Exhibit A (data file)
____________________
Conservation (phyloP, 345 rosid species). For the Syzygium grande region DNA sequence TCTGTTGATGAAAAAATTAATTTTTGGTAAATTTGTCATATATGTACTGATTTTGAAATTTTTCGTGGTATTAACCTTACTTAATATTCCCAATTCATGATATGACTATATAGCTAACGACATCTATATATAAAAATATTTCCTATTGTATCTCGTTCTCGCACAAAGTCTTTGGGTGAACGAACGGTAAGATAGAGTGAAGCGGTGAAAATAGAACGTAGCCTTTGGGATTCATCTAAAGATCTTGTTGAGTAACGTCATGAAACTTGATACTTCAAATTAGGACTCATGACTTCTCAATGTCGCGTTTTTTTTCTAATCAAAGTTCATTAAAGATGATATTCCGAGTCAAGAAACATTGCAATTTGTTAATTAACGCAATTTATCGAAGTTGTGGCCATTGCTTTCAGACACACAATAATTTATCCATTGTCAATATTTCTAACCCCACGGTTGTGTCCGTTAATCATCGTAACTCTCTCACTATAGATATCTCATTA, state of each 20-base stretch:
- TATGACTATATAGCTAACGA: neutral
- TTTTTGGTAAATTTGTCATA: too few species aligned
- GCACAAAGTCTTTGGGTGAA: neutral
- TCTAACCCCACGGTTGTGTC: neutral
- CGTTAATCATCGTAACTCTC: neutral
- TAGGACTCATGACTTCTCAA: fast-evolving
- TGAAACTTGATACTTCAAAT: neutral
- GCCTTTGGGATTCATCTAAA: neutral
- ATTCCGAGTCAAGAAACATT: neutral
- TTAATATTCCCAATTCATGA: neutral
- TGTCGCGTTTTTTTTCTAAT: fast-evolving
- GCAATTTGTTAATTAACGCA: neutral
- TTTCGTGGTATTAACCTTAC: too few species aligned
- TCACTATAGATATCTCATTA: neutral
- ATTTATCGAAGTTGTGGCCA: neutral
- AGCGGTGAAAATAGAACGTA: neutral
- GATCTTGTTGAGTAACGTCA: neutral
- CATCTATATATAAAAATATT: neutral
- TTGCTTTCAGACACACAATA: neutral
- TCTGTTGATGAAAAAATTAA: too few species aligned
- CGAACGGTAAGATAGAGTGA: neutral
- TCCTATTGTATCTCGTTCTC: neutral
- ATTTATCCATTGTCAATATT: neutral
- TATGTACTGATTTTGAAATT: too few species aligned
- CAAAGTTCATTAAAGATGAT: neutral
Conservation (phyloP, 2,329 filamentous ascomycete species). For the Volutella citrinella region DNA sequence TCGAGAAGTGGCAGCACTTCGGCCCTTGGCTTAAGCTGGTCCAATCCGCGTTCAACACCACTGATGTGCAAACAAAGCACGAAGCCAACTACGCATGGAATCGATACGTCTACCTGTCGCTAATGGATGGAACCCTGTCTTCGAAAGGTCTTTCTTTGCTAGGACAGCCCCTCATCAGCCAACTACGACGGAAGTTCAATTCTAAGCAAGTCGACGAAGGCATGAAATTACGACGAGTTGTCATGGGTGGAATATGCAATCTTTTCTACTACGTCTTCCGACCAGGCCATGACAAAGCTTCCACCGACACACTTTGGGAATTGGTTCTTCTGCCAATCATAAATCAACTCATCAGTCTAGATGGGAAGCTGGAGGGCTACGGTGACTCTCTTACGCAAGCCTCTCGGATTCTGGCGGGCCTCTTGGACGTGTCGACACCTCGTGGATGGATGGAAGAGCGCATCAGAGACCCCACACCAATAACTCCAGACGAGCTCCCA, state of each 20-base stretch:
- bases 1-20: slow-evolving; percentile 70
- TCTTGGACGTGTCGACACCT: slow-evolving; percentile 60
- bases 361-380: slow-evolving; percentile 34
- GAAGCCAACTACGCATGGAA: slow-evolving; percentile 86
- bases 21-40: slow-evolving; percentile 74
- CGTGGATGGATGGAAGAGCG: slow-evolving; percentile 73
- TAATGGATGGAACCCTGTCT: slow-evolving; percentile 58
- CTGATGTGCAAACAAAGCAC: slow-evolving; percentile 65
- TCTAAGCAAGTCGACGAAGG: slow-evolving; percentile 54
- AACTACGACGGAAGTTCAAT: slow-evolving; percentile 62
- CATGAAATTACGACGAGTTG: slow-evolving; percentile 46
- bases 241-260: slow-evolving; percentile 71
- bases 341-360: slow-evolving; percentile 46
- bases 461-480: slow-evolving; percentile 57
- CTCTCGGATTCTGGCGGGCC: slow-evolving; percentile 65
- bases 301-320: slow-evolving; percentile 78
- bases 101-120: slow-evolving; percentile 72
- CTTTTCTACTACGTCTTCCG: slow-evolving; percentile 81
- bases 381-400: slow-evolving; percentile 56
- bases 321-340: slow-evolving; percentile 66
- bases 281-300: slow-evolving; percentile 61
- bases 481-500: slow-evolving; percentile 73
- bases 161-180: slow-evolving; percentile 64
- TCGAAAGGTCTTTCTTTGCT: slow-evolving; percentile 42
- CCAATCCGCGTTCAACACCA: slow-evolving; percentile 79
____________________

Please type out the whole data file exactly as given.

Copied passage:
Conservation (phyloP, 345 rosid species). For the Syzygium grande region DNA sequence TCTGTTGATGAAAAAATTAATTTTTGGTAAATTTGTCATATATGTACTGATTTTGAAATTTTTCGTGGTATTAACCTTACTTAATATTCCCAATTCATGATATGACTATATAGCTAACGACATCTATATATAAAAATATTTCCTATTGTATCTCGTTCTCGCACAAAGTCTTTGGGTGAACGAACGGTAAGATAGAGTGAAGCGGTGAAAATAGAACGTAGCCTTTGGGATTCATCTAAAGATCTTGTTGAGTAACGTCATGAAACTTGATACTTCAAATTAGGACTCATGACTTCTCAATGTCGCGTTTTTTTTCTAATCAAAGTTCATTAAAGATGATATTCCGAGTCAAGAAACATTGCAATTTGTTAATTAACGCAATTTATCGAAGTTGTGGCCATTGCTTTCAGACACACAATAATTTATCCATTGTCAATATTTCTAACCCCACGGTTGTGTCCGTTAATCATCGTAACTCTCTCACTATAGATATCTCATTA, state of each 20-base stretch:
- TATGACTATATAGCTAACGA: neutral
- TTTTTGGTAAATTTGTCATA: too few species aligned
- GCACAAAGTCTTTGGGTGAA: neutral
- TCTAACCCCACGGTTGTGTC: neutral
- CGTTAATCATCGTAACTCTC: neutral
- TAGGACTCATGACTTCTCAA: fast-evolving
- TGAAACTTGATACTTCAAAT: neutral
- GCCTTTGGGATTCATCTAAA: neutral
- ATTCCGAGTCAAGAAACATT: neutral
- TTAATATTCCCAATTCATGA: neutral
- TGTCGCGTTTTTTTTCTAAT: fast-evolving
- GCAATTTGTTAATTAACGCA: neutral
- TTTCGTGGTATTAACCTTAC: too few species aligned
- TCACTATAGATATCTCATTA: neutral
- ATTTATCGAAGTTGTGGCCA: neutral
- AGCGGTGAAAATAGAACGTA: neutral
- GATCTTGTTGAGTAACGTCA: neutral
- CATCTATATATAAAAATATT: neutral
- TTGCTTTCAGACACACAATA: neutral
- TCTGTTGATGAAAAAATTAA: too few species aligned
- CGAACGGTAAGATAGAGTGA: neutral
- TCCTATTGTATCTCGTTCTC: neutral
- ATTTATCCATTGTCAATATT: neutral
- TATGTACTGATTTTGAAATT: too few species aligned
- CAAAGTTCATTAAAGATGAT: neutral
Conservation (phyloP, 2,329 filamentous ascomycete species). For the Volutella citrinella region DNA sequence TCGAGAAGTGGCAGCACTTCGGCCCTTGGCTTAAGCTGGTCCAATCCGCGTTCAACACCACTGATGTGCAAACAAAGCACGAAGCCAACTACGCATGGAATCGATACGTCTACCTGTCGCTAATGGATGGAACCCTGTCTTCGAAAGGTCTTTCTTTGCTAGGACAGCCCCTCATCAGCCAACTACGACGGAAGTTCAATTCTAAGCAAGTCGACGAAGGCATGAAATTACGACGAGTTGTCATGGGTGGAATATGCAATCTTTTCTACTACGTCTTCCGACCAGGCCATGACAAAGCTTCCACCGACACACTTTGGGAATTGGTTCTTCTGCCAATCATAAATCAACTCATCAGTCTAGATGGGAAGCTGGAGGGCTACGGTGACTCTCTTACGCAAGCCTCTCGGATTCTGGCGGGCCTCTTGGACGTGTCGACACCTCGTGGATGGATGGAAGAGCGCATCAGAGACCCCACACCAATAACTCCAGACGAGCTCCCA, state of each 20-base stretch:
- bases 1-20: slow-evolving; percentile 70
- TCTTGGACGTGTCGACACCT: slow-evolving; percentile 60
- bases 361-380: slow-evolving; percentile 34
- GAAGCCAACTACGCATGGAA: slow-evolving; percentile 86
- bases 21-40: slow-evolving; percentile 74
- CGTGGATGGATGGAAGAGCG: slow-evolving; percentile 73
- TAATGGATGGAACCCTGTCT: slow-evolving; percentile 58
- CTGATGTGCAAACAAAGCAC: slow-evolving; percentile 65
- TCTAAGCAAGTCGACGAAGG: slow-evolving; percentile 54
- AACTACGACGGAAGTTCAAT: slow-evolving; percentile 62
- CATGAAATTACGACGAGTTG: slow-evolving; percentile 46
- bases 241-260: slow-evolving; percentile 71
- bases 341-360: slow-evolving; percentile 46
- bases 461-480: slow-evolving; percentile 57
- CTCTCGGATTCTGGCGGGCC: slow-evolving; percentile 65
- bases 301-320: slow-evolving; percentile 78
- bases 101-120: slow-evolving; percentile 72
- CTTTTCTACTACGTCTTCCG: slow-evolving; percentile 81
- bases 381-400: slow-evolving; percentile 56
- bases 321-340: slow-evolving; percentile 66
- bases 281-300: slow-evolving; percentile 61
- bases 481-500: slow-evolving; percentile 73
- bases 161-180: slow-evolving; percentile 64
- TCGAAAGGTCTTTCTTTGCT: slow-evolving; percentile 42
- CCAATCCGCGTTCAACACCA: slow-evolving; percentile 79